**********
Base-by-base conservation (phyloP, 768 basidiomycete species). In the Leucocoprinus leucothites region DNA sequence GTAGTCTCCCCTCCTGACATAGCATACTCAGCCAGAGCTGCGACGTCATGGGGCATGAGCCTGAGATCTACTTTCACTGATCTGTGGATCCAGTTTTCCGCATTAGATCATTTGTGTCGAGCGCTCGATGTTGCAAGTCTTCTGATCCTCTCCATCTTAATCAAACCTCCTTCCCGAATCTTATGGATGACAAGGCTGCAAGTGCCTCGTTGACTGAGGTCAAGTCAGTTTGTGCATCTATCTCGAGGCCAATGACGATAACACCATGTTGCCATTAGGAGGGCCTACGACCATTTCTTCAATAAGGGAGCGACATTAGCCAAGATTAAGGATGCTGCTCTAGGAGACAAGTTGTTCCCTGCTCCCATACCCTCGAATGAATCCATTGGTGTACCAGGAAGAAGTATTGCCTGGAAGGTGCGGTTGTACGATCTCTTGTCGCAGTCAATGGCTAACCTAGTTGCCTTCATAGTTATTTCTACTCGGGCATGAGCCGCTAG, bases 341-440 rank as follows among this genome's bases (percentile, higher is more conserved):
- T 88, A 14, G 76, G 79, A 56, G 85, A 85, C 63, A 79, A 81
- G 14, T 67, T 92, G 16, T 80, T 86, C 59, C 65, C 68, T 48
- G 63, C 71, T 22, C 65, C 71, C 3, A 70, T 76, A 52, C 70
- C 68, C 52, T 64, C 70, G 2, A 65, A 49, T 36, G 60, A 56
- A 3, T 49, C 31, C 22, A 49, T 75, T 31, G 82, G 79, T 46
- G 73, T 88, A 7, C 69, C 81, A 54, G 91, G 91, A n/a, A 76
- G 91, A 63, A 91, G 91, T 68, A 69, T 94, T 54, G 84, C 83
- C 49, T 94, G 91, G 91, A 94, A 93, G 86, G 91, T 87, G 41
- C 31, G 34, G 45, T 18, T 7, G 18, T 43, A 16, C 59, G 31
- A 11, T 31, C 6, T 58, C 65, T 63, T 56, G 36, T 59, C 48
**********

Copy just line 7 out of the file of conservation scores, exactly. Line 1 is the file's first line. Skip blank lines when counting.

- G 73, T 88, A 7, C 69, C 81, A 54, G 91, G 91, A n/a, A 76